5. There are two possible conditions that Frank has, what are they and the complications of them? The two possible conditions are prostatitis or benign prostatic hyperplasia which both consist of inflammation or an enlargement of the prostrate gland. Complications include UTI’s or even more severe Kidney infection.

Case 2: Melissa Cataran

6. How credible do you think Melissa’s information she is receiving from the internet? What is the concern with non-health educated individuals searching online for health advice? Not very credible. Though the Internet is a wonderful advancement it is no place to get medical advice, especially from random people posting online. It is impossible for someone to officially diagnose someone else through online advice. The result of Melissa freaking out without really knowing what was wrong with her is exactly the reason why it is not recommended to get advice from online peers.

7. What symptoms of Melissa are concerning?
The painful urination and the vaginal discharge are very concerning symptoms.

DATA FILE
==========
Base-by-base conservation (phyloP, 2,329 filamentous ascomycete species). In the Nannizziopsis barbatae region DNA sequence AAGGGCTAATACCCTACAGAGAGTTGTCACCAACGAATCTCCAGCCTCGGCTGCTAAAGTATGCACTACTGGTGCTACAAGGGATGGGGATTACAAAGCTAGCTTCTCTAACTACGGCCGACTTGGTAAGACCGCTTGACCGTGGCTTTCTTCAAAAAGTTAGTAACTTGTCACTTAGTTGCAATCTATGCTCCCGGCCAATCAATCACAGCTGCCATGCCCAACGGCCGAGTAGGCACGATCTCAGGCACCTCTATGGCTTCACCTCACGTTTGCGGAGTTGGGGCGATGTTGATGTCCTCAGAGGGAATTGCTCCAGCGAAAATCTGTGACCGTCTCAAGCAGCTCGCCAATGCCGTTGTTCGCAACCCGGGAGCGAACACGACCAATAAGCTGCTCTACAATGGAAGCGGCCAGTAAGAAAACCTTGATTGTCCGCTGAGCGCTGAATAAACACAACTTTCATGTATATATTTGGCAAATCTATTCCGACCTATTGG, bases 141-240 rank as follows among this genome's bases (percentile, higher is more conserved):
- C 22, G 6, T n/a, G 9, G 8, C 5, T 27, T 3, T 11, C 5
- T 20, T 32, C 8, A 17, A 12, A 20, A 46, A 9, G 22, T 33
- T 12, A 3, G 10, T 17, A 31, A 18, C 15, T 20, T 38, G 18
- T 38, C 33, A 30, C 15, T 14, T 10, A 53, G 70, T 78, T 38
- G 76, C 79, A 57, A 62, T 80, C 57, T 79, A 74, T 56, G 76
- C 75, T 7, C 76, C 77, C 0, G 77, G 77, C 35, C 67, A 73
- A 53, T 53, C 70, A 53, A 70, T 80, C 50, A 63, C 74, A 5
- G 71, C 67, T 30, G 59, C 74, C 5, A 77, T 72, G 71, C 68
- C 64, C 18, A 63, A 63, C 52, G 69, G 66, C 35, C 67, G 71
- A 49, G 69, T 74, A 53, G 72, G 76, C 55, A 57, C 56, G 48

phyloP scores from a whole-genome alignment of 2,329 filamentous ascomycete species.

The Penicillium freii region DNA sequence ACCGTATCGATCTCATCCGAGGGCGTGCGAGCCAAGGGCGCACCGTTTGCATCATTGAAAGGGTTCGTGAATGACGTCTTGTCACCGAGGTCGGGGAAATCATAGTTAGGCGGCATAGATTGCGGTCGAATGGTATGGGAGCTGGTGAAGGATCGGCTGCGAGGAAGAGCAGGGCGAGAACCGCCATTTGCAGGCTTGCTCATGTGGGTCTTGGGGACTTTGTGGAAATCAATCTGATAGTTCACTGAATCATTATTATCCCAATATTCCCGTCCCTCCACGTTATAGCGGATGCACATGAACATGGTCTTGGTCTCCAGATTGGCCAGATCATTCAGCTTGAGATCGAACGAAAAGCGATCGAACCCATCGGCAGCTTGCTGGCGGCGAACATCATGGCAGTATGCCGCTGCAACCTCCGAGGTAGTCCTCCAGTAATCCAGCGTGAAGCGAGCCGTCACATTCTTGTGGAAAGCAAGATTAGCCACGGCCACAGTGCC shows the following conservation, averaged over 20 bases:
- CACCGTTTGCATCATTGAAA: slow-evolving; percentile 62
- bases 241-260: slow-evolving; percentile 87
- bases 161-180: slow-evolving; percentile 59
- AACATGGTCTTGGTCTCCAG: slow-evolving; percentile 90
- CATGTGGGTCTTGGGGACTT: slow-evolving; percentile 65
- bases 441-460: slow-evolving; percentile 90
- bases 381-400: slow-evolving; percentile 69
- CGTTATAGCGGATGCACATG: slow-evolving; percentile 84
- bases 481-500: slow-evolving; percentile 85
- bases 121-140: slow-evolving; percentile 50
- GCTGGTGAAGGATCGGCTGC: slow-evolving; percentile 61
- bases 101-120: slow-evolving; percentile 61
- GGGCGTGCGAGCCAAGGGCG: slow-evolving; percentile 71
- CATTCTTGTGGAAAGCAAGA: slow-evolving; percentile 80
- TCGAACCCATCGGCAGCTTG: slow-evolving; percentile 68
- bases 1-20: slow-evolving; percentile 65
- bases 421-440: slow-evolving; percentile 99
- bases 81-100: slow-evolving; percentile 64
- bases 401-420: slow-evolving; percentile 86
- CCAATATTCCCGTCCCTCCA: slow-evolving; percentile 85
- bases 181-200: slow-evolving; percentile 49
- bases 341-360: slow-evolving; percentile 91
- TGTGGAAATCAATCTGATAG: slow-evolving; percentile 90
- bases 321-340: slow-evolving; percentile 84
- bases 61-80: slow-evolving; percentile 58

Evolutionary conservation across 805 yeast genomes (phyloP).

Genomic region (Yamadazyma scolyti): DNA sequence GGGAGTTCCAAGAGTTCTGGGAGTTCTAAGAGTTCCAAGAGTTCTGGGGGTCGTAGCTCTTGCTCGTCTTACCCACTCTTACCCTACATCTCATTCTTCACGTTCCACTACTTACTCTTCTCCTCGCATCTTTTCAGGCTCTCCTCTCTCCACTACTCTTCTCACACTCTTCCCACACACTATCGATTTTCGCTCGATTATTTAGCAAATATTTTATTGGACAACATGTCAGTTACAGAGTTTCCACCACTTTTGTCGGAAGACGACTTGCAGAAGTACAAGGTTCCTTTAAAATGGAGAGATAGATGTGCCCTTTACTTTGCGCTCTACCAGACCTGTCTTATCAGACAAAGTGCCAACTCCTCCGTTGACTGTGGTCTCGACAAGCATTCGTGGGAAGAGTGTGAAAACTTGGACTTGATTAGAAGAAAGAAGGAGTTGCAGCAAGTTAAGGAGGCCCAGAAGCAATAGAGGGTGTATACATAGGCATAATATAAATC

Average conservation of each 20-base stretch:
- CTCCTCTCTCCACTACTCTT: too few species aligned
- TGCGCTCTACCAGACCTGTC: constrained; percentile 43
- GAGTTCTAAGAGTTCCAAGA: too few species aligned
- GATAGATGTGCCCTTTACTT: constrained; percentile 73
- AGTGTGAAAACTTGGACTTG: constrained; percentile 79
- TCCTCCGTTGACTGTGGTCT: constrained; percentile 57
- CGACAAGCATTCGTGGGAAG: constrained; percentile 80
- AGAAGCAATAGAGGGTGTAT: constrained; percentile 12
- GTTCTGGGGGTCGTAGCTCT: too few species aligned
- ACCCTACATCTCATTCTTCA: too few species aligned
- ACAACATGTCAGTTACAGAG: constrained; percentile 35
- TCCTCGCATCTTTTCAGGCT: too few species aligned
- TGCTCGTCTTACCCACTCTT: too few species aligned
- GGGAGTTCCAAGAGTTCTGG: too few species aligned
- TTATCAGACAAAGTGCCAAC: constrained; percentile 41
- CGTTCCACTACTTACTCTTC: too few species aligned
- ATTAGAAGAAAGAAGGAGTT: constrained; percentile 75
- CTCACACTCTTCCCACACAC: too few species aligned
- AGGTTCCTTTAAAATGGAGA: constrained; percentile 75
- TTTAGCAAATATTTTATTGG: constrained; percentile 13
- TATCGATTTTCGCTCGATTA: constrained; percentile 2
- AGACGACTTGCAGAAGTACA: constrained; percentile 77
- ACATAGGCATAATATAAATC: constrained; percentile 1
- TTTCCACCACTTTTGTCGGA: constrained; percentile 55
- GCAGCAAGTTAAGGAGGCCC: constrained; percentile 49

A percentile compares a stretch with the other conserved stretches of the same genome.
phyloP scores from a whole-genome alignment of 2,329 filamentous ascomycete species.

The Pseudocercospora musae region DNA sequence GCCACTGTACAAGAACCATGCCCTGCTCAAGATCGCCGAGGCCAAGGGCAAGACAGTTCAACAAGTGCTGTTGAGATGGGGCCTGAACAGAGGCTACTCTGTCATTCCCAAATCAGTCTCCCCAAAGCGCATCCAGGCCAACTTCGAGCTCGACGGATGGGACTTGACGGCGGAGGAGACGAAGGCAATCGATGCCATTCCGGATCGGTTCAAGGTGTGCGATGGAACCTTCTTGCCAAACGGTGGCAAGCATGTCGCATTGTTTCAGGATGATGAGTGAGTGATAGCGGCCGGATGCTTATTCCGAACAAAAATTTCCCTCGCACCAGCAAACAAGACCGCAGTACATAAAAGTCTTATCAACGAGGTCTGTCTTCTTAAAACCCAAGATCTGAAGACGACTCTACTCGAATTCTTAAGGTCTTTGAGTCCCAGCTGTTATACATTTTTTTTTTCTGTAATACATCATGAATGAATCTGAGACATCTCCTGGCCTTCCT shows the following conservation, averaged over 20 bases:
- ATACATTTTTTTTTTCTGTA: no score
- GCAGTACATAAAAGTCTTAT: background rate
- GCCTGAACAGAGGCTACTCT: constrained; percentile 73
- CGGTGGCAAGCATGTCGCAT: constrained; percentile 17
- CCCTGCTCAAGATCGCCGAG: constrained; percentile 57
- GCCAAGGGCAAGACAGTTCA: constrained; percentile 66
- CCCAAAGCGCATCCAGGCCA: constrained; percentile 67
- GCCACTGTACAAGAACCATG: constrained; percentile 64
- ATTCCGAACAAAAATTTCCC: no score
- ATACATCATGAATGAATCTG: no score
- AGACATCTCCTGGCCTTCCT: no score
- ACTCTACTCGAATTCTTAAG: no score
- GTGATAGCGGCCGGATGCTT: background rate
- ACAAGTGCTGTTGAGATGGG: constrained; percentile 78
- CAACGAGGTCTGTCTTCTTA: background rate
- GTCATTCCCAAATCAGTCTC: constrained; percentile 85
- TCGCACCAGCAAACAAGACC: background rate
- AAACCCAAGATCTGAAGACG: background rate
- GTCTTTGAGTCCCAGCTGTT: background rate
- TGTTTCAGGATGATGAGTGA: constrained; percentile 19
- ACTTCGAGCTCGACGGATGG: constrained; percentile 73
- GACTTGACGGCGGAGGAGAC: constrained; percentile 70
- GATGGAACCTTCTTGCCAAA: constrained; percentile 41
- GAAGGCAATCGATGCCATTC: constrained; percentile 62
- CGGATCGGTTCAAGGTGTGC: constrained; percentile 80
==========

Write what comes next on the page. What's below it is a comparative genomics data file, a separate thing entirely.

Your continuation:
8. Do you think Melissa’s boyfriend cheated on her? Why or why not? If Melissa is being honest of not having had intercourse with anyone but her boyfriend, then yes I believe the likelihood of her boyfriend cheating is very likely. And that is because of the symptoms that Melissa is experiencing, there is a chance she could have an STD.

9. What is the concern with Melissa waiting so long to tell her mother? If Melissa is dealing with a urinary tract infection, waiting so long to get help, could lead the UTI to move up to her kidneys and cause a kidney infection which could be much more serious.

10. How is Melissa’s condition treated?
Melissa’s condition can be treated with antibiotics but they must be started early to be successful.